This young team will need Giroux to be a motivator and tempo setter moving forward if they want to make a deep run at Lord Stanley’s Cup. His on-ice leadership was on display in the first shift of game 6 when just seconds in he leveled Sidney Crosby knocking him off the puck and 30 seconds later scoring the games first. Giroux had requested to be on the ice for the first shift, and he didn’t disappoint. After the game he pointed out key unsung heroes like Pavel Kubina who were doing the intangibles necessary to beat a team like the Pittsburgh Penguins. Giroux will undoubtedly be the Flyers next captain, which could happen as early as next season if Pronger cannot return to action.
Only time will tell if Giroux can keep up his offence down the stretch, but he certainly made a statement in the opening round series against the Penguins. Flyers coach Peter Laviolette referred to Giroux, not Crosby, as the greatest player in the world, and at that moment in time, he may not have been wrong. Giroux facing off against Evgeni Malkin (NHL regular season leading scorer) and Sidney Crosby was able to put up 14 points while Malkin and Crosby only combined for 16. So why wouldn’t Giroux be considered as the worlds top player. Personally, I would have rated him as a top 5 talent, maybe at number 3.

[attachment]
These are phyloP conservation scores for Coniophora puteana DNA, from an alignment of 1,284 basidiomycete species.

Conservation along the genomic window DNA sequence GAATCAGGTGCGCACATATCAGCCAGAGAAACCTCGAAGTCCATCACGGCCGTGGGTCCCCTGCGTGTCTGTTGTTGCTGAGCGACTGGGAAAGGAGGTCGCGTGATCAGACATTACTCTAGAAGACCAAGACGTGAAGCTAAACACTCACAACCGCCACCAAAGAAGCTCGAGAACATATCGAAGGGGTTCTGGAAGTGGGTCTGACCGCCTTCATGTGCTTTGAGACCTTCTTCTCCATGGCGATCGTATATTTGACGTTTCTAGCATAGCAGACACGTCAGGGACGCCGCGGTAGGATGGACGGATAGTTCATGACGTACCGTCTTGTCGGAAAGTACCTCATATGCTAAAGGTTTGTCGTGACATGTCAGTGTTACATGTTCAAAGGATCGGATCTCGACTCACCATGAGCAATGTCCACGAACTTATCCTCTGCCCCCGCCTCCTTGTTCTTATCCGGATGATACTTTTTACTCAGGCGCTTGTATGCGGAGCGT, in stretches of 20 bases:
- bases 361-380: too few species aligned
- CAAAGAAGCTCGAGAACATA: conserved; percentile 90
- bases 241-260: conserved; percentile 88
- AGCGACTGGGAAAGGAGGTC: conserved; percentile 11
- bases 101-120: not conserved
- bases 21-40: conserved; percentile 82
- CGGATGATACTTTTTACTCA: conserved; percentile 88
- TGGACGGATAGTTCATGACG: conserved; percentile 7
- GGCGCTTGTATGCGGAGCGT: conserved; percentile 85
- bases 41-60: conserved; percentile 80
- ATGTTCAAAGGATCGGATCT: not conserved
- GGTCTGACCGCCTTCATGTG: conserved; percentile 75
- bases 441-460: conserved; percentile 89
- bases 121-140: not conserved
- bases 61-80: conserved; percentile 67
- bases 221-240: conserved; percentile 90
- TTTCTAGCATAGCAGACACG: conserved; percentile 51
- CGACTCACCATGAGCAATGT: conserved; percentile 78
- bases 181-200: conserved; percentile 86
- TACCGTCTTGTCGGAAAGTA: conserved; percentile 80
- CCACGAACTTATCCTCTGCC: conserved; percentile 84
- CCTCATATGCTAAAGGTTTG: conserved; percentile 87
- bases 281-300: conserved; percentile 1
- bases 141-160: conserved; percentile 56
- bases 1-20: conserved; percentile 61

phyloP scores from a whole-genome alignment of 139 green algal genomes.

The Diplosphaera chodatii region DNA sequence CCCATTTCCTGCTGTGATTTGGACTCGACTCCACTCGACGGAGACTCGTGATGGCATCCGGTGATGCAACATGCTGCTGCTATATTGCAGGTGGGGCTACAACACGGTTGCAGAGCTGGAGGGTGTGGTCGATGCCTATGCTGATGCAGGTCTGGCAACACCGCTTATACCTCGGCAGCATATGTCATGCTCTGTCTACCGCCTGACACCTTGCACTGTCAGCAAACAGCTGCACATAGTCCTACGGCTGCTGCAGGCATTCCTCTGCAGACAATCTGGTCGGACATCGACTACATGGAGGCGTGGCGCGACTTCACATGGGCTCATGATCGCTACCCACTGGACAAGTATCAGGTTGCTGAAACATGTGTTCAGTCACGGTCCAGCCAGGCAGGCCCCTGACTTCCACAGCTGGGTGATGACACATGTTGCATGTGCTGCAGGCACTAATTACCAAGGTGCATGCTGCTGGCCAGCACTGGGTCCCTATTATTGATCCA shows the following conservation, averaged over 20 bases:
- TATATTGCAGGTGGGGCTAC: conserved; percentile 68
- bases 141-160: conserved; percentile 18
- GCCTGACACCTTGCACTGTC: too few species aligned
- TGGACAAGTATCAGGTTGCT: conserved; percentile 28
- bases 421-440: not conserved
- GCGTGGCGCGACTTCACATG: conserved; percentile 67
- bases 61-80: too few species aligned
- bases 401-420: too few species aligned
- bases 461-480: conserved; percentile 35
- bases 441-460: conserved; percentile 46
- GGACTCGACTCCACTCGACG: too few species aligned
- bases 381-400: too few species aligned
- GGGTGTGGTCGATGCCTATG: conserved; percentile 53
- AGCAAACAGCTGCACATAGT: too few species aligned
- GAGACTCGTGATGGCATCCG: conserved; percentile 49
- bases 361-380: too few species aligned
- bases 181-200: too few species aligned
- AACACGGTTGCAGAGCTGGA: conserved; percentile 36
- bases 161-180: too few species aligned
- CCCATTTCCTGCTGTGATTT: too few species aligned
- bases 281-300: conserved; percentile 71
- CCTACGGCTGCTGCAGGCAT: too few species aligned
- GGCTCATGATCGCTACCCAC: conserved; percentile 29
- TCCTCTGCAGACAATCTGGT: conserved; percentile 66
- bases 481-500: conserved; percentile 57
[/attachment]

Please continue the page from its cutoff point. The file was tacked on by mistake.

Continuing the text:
Giroux will continue to write his story as the Flyers move on in their quest for hockey’s holy grail. One thing to think about is that Chris Pronger will not return in these playoffs and the Flyers currently skate with three assistant captains, no one wearing the “C” on their chest. Traditionally it is the captain who receives the Stanley Cup first from NHL Commissioner, Gary Bettman.. Without a captain you would think there would be a shortlist of players on the Flyers roster who could get the opportunity of that honor if the Flyers can go the distance. I would imagine at the top of that list is the emerging superstar Claude Giroux.